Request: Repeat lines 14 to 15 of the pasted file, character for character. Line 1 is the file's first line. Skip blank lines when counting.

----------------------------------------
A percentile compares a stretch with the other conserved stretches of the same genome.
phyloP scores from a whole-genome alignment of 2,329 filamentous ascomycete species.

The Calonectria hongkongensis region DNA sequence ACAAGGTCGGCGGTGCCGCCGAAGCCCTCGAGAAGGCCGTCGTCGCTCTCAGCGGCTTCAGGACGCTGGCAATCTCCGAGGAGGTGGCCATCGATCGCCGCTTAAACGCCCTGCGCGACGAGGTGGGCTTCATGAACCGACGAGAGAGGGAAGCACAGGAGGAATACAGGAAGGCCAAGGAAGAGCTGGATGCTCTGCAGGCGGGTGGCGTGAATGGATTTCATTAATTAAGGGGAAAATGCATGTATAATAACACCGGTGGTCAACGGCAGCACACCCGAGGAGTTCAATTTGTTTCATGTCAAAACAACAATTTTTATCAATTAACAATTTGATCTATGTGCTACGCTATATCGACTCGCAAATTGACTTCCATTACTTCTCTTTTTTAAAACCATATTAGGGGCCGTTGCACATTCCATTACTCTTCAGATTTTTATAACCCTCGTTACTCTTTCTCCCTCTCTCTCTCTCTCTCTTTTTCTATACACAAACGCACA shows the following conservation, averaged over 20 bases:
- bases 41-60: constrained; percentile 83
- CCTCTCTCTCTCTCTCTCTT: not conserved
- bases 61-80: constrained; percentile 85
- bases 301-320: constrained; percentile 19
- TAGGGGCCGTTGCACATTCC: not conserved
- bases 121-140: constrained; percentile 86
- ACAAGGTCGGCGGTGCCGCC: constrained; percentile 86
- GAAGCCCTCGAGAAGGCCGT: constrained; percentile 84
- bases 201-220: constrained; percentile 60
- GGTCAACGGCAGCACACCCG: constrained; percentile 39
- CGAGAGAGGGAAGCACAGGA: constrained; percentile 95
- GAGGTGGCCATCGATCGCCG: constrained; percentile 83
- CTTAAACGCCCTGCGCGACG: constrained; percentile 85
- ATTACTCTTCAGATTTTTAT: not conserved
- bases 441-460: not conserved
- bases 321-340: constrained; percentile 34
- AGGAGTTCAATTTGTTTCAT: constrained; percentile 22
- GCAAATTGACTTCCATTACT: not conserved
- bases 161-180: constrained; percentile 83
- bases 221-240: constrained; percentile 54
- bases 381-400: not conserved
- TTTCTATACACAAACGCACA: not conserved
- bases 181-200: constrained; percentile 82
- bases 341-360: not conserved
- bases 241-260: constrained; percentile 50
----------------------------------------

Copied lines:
- CGAGAGAGGGAAGCACAGGA: constrained; percentile 95
- GAGGTGGCCATCGATCGCCG: constrained; percentile 83